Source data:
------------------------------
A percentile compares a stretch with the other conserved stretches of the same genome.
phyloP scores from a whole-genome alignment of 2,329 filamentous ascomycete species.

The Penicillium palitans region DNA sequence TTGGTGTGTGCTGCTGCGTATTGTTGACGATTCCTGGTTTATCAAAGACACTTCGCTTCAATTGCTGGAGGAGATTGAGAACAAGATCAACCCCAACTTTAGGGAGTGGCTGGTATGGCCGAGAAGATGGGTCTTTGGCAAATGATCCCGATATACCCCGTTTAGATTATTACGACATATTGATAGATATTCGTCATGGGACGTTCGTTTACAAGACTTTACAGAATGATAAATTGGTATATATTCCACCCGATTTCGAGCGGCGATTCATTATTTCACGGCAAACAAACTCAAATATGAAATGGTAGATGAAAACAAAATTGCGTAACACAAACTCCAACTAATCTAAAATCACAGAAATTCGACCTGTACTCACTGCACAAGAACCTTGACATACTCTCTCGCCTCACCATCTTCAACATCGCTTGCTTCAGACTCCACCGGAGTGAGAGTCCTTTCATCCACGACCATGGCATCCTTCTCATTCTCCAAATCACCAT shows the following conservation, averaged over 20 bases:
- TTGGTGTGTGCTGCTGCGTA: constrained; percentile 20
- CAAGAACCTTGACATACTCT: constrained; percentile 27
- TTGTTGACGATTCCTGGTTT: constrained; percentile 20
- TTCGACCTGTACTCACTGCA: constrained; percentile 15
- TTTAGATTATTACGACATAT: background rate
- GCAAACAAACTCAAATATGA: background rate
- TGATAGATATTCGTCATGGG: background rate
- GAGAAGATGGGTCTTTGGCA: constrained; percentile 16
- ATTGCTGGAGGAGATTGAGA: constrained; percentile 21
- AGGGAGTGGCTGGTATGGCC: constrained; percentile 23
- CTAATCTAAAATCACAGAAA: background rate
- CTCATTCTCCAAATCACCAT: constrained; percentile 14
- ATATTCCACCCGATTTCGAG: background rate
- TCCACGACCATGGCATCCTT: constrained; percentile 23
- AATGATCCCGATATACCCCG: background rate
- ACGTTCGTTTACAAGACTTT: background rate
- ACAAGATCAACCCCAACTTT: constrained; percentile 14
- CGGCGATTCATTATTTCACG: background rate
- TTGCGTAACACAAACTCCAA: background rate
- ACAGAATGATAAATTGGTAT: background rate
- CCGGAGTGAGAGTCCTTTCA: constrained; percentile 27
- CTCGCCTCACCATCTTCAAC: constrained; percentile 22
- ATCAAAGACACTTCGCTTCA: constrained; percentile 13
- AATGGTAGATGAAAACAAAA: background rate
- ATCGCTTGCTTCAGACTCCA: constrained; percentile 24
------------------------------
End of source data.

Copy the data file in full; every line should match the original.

A percentile compares a stretch with the other conserved stretches of the same genome.
phyloP scores from a whole-genome alignment of 2,329 filamentous ascomycete species.

The Penicillium palitans region DNA sequence TTGGTGTGTGCTGCTGCGTATTGTTGACGATTCCTGGTTTATCAAAGACACTTCGCTTCAATTGCTGGAGGAGATTGAGAACAAGATCAACCCCAACTTTAGGGAGTGGCTGGTATGGCCGAGAAGATGGGTCTTTGGCAAATGATCCCGATATACCCCGTTTAGATTATTACGACATATTGATAGATATTCGTCATGGGACGTTCGTTTACAAGACTTTACAGAATGATAAATTGGTATATATTCCACCCGATTTCGAGCGGCGATTCATTATTTCACGGCAAACAAACTCAAATATGAAATGGTAGATGAAAACAAAATTGCGTAACACAAACTCCAACTAATCTAAAATCACAGAAATTCGACCTGTACTCACTGCACAAGAACCTTGACATACTCTCTCGCCTCACCATCTTCAACATCGCTTGCTTCAGACTCCACCGGAGTGAGAGTCCTTTCATCCACGACCATGGCATCCTTCTCATTCTCCAAATCACCAT shows the following conservation, averaged over 20 bases:
- TTGGTGTGTGCTGCTGCGTA: constrained; percentile 20
- CAAGAACCTTGACATACTCT: constrained; percentile 27
- TTGTTGACGATTCCTGGTTT: constrained; percentile 20
- TTCGACCTGTACTCACTGCA: constrained; percentile 15
- TTTAGATTATTACGACATAT: background rate
- GCAAACAAACTCAAATATGA: background rate
- TGATAGATATTCGTCATGGG: background rate
- GAGAAGATGGGTCTTTGGCA: constrained; percentile 16
- ATTGCTGGAGGAGATTGAGA: constrained; percentile 21
- AGGGAGTGGCTGGTATGGCC: constrained; percentile 23
- CTAATCTAAAATCACAGAAA: background rate
- CTCATTCTCCAAATCACCAT: constrained; percentile 14
- ATATTCCACCCGATTTCGAG: background rate
- TCCACGACCATGGCATCCTT: constrained; percentile 23
- AATGATCCCGATATACCCCG: background rate
- ACGTTCGTTTACAAGACTTT: background rate
- ACAAGATCAACCCCAACTTT: constrained; percentile 14
- CGGCGATTCATTATTTCACG: background rate
- TTGCGTAACACAAACTCCAA: background rate
- ACAGAATGATAAATTGGTAT: background rate
- CCGGAGTGAGAGTCCTTTCA: constrained; percentile 27
- CTCGCCTCACCATCTTCAAC: constrained; percentile 22
- ATCAAAGACACTTCGCTTCA: constrained; percentile 13
- AATGGTAGATGAAAACAAAA: background rate
- ATCGCTTGCTTCAGACTCCA: constrained; percentile 24